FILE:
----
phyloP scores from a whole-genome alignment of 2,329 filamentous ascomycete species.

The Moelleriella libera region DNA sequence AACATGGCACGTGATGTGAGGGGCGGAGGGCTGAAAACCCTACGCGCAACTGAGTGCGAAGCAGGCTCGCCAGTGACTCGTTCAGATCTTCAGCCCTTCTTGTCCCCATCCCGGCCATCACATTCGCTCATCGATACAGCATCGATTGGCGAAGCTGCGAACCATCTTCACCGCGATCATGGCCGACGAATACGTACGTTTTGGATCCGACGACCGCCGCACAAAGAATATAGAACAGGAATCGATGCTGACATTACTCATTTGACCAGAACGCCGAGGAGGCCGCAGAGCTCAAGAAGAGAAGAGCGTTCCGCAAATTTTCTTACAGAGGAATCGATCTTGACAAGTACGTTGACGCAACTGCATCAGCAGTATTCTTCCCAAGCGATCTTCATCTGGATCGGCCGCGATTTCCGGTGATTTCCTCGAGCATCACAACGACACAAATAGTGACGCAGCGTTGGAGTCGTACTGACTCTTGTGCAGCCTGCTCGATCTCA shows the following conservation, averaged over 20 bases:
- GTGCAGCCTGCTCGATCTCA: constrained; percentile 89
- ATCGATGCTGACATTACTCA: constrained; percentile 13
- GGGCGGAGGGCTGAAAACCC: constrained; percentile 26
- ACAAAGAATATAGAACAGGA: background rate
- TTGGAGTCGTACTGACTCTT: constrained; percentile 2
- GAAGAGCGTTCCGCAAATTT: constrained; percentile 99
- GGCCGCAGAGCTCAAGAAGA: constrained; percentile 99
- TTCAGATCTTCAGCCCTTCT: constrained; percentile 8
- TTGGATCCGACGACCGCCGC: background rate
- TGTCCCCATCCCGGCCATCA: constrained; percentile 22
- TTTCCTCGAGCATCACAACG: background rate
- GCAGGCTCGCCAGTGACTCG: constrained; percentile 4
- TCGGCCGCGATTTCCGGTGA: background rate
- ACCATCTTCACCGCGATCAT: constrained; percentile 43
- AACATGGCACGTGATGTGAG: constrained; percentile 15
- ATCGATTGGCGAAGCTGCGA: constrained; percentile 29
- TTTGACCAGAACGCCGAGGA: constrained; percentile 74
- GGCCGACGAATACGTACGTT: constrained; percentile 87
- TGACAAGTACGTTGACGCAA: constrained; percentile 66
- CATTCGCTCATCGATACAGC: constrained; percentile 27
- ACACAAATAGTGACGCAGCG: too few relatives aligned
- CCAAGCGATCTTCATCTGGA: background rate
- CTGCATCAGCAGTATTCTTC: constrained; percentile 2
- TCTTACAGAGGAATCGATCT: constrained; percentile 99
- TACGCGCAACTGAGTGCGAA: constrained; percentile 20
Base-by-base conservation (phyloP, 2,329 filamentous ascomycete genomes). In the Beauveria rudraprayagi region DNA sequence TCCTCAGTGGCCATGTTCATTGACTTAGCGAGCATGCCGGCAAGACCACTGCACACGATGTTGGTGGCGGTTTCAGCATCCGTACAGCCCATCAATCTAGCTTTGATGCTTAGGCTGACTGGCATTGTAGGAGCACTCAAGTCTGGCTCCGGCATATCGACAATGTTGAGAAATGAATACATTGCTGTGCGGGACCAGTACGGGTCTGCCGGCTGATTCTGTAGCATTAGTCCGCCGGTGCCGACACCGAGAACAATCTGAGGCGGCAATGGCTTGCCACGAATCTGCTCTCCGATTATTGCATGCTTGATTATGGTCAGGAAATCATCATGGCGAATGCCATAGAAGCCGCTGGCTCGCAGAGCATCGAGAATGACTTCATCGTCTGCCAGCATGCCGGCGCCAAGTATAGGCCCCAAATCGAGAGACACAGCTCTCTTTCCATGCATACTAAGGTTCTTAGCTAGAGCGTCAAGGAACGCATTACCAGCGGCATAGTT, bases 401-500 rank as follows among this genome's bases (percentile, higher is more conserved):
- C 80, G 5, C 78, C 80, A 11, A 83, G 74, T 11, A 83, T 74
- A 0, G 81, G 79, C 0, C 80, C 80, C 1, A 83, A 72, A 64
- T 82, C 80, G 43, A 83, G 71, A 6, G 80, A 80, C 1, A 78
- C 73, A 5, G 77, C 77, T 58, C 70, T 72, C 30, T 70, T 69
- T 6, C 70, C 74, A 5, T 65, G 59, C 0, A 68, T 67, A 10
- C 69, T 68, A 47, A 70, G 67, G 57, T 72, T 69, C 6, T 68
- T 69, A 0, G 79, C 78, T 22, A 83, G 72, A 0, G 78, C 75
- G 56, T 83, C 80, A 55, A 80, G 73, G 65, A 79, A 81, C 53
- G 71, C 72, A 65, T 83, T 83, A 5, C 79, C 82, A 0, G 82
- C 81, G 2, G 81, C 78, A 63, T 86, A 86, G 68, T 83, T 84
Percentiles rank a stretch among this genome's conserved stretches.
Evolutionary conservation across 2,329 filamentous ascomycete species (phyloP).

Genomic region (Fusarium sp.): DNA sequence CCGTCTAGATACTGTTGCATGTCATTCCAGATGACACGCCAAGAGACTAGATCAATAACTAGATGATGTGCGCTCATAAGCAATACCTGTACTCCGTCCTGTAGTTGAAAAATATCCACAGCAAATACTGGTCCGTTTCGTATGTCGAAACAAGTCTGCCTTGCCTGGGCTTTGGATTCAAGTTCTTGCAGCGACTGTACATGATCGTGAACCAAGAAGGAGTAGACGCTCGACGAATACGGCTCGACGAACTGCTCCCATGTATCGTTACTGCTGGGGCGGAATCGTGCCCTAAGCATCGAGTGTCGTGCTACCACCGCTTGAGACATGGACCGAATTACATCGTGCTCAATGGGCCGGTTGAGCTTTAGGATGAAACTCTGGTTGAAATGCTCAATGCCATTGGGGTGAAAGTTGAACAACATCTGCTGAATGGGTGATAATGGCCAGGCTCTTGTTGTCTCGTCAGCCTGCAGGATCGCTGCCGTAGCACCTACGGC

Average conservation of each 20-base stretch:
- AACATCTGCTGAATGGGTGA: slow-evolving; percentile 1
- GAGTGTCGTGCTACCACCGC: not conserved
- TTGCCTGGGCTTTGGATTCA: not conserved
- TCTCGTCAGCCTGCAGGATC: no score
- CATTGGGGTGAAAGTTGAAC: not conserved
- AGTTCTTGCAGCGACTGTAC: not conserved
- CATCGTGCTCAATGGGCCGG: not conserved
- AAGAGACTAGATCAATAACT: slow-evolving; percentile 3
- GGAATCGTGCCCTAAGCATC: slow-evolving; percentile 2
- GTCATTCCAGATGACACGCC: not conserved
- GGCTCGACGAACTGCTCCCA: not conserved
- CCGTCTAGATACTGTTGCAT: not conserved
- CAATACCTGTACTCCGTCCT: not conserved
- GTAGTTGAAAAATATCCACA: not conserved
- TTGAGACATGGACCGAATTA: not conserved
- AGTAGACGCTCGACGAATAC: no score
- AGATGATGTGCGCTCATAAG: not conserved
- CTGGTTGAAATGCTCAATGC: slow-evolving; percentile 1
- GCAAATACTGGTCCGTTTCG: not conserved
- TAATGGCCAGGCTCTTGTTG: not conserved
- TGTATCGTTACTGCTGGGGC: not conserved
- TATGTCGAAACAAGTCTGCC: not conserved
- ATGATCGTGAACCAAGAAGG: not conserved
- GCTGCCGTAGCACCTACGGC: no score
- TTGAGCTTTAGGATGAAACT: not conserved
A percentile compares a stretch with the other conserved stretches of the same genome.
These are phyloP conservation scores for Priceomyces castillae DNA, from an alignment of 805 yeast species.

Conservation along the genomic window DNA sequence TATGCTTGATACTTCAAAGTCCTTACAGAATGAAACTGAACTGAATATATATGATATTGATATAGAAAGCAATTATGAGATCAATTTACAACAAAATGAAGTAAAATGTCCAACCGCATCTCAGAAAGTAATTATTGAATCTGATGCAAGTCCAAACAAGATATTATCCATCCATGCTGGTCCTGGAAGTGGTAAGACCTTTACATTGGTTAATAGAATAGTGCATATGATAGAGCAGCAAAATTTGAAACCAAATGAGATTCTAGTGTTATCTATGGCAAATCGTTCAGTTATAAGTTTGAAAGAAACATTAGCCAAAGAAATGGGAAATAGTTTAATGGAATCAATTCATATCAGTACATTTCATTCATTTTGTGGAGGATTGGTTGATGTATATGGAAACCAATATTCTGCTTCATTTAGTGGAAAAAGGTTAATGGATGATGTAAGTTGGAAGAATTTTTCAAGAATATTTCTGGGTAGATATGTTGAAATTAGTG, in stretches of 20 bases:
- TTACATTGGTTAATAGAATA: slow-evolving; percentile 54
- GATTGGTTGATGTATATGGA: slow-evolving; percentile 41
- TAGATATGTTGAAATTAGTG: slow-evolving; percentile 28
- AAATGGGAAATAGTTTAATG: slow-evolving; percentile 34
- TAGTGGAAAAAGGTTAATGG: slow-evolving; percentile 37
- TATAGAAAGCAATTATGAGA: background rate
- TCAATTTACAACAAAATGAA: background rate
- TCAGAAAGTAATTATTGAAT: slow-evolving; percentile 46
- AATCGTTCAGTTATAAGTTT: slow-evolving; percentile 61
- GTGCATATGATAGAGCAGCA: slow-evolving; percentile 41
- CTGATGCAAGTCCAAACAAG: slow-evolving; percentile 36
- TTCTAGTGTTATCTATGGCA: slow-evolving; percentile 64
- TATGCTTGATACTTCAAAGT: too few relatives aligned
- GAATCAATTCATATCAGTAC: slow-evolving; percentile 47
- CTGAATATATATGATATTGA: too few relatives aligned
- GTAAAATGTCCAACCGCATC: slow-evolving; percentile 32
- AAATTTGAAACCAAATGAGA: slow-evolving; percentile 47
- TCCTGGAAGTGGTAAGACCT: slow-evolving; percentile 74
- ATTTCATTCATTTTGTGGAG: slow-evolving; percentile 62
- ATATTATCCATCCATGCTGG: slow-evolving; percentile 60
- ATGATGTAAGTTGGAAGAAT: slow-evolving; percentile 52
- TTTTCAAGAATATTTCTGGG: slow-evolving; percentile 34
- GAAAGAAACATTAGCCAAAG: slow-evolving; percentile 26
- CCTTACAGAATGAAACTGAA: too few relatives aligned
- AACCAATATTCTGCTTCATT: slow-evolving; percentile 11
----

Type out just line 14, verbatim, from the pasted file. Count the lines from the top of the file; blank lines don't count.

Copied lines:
- GCAGGCTCGCCAGTGACTCG: constrained; percentile 4